Vocable (All English)
Nicola Sturgeon was the first female politician chosen to lead the Scottish Nationalist Party in 2014 and the first woman to become Scotland’s First Minister. She has been politically active since the age of sixteen, as a longtime supporter of independence and more autonomy from the UK government. Born in the working class town of Irvine, she is a politician that keeps strong links to her base of support, local issues and people’s interests. Here is a resume of her journey so far. 1 A young activist
Nicola Sturgeon was born in Irvine, Scotland on July 19, 1970. As a teenager, she was a pop music fan. She would sing along to Wham and the Blow Monkeys, especially when they were lambasting the Conservative PM, Margaret Thatcher. In her working-class town, Nicola, the daughter of an electrician and a nurse, witnessed the ravages of the austerity of Thatcherism of the 1980s. She was a timorous but good student, even skipping school to demonstrate against factory closures and nuclear power.
activist supporter (of creating change) / to lambast to criticise vehemently / PM = Prime Minister / workingclass proletarian / nurse person who cares for patients in hospital / to witness to observe, experience / to skip here, to not be present at / to demonstrate to protest / factory place where goods are manufactured/ produced / closure shutting down, definitive closing down.
2 Enrolment in the SNP
At the age of 16, she was recruited by the dustiest of movements at that time: The Scottish National Party. She saw the SNP, considered old-fashioned, as the only party capable of standing up to the Conservatives who dictated their laws from London. And, for her, independence was the answer. Sturgeon continued her party involvement when she arrived at the University of Glasgow in 1989 to study Law. Then, she met her political mentor, Alex Salmond, in 1990.
enrolment registration / dusty here, of another age / old-fashioned outdated, behind the times, passé / to stand, stood, stood up to to resist, oppose, confront / involvement participation.
3 A politicians’ family
She met her future husband, Peter Murrell, the current Director General of the SNP at a meeting. He was the ideal son-in-law for Joan, Nicola Sturgeon’s mother, a pro-independence activist and local politician herself.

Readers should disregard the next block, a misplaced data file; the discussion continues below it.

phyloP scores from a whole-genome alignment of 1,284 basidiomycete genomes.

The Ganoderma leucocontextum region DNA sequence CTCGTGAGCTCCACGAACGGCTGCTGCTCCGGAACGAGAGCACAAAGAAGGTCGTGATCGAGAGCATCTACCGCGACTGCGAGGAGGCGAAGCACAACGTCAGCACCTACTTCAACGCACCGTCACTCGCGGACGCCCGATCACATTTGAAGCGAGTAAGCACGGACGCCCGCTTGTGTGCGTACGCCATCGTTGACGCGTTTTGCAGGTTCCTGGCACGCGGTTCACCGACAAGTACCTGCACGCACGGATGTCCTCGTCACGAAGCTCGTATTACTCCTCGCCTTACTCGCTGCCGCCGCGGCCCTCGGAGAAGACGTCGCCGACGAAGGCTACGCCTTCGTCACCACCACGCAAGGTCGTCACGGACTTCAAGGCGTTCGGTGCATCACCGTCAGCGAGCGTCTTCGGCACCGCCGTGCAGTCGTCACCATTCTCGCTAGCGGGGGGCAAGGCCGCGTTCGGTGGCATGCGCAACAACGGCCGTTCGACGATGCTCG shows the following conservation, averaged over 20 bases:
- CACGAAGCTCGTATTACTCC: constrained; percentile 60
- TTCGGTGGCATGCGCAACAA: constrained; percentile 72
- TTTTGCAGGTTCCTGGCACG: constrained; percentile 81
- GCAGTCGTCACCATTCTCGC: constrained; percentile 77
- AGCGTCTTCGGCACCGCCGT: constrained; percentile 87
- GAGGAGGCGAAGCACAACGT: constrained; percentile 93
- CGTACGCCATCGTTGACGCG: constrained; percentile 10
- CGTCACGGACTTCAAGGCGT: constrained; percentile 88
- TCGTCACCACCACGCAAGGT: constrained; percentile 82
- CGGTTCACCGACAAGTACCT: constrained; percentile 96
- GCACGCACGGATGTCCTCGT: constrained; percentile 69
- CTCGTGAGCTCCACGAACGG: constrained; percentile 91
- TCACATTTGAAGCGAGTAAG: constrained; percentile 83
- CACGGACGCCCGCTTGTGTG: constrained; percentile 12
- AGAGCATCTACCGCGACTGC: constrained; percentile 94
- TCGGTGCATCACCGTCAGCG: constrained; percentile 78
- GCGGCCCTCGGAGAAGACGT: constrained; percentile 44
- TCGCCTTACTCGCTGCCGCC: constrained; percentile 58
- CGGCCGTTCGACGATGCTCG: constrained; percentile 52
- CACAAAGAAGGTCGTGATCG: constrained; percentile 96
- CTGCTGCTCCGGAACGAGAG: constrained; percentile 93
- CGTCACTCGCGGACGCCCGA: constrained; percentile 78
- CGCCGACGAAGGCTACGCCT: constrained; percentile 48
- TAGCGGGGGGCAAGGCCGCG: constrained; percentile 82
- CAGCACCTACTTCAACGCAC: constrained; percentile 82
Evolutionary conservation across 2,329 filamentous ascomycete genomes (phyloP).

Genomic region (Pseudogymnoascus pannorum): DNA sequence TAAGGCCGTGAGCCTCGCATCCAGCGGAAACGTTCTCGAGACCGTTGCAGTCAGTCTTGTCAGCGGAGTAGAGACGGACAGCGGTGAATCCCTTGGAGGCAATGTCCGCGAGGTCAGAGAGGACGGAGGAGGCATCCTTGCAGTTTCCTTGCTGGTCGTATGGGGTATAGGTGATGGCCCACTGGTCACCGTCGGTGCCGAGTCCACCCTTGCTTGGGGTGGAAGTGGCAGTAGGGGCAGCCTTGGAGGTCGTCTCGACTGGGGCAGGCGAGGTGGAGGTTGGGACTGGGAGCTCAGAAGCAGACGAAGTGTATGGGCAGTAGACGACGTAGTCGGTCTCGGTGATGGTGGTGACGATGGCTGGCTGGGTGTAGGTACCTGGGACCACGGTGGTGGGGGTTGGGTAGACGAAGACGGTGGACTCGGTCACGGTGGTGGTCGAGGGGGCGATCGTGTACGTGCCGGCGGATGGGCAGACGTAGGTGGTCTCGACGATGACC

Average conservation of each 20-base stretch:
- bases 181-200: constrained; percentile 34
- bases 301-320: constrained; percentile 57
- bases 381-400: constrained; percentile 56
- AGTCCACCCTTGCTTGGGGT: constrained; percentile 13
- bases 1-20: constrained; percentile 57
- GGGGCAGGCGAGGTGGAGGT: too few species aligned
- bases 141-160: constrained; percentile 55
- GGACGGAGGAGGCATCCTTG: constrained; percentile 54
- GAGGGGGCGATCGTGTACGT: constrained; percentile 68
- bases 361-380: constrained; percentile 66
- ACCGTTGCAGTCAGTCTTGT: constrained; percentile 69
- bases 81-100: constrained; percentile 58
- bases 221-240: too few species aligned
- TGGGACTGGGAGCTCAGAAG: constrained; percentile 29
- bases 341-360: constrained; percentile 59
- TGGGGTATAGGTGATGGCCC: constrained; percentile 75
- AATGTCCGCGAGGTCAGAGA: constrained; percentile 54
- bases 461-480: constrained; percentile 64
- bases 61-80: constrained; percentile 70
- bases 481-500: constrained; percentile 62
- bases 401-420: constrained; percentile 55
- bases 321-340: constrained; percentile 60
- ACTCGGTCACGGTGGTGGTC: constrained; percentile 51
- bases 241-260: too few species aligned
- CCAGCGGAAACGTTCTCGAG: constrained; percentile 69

4 A desire for autonomy
In 1999, she was elected to the first Scottish Parliament. Eight years later, the First Minister, Alex Salmond, made her his right-hand woman. Propelled to the position of First Minister in 2014, she vowed to change the minds of the Scots. She rolled out social policies, transformed her oil-rich region into a champion of renewable energies and took advantage of Brexit to reawaken the desire for autonomy, convinced that Scotland had a place in Europe.
right-hand close associate, person who helps and supports the most (at work) / to propel to project, push / position job, function, post / to vow to promise, pledge / mind way of thinking / to roll out to deploy / policy (political) measure, strategy / champion defender, advocate / to reawaken to renew, reactivate.
5 Fighting sexism
Nicola Sturgeon is used to sexist clichés. The tabloids have mocked her for her poor cooking skills and for the fact that she has no children. At the time, the press also said she never smiled – something rarely said of male politicians. She was called “a nippy sweetie” – Glasgow slang for a sharp-mannered woman.
tabloid populist newspaper / poor inadequate / skill aptitude, capacity / slang informal language / sharp-mannered with a sarcastic attitude.
6 The covid-19 crisis
The Covid-19 pandemic has made her popular. Unlike Boris Johnson, she quickly grasped the scale of the situation, communicating daily on her measures and apologising for the excessive number of deaths in retirement homes.
to grasp to comprehend / scale degree of importance / to apologise to say sorry / retirement home care facility for the very elderly.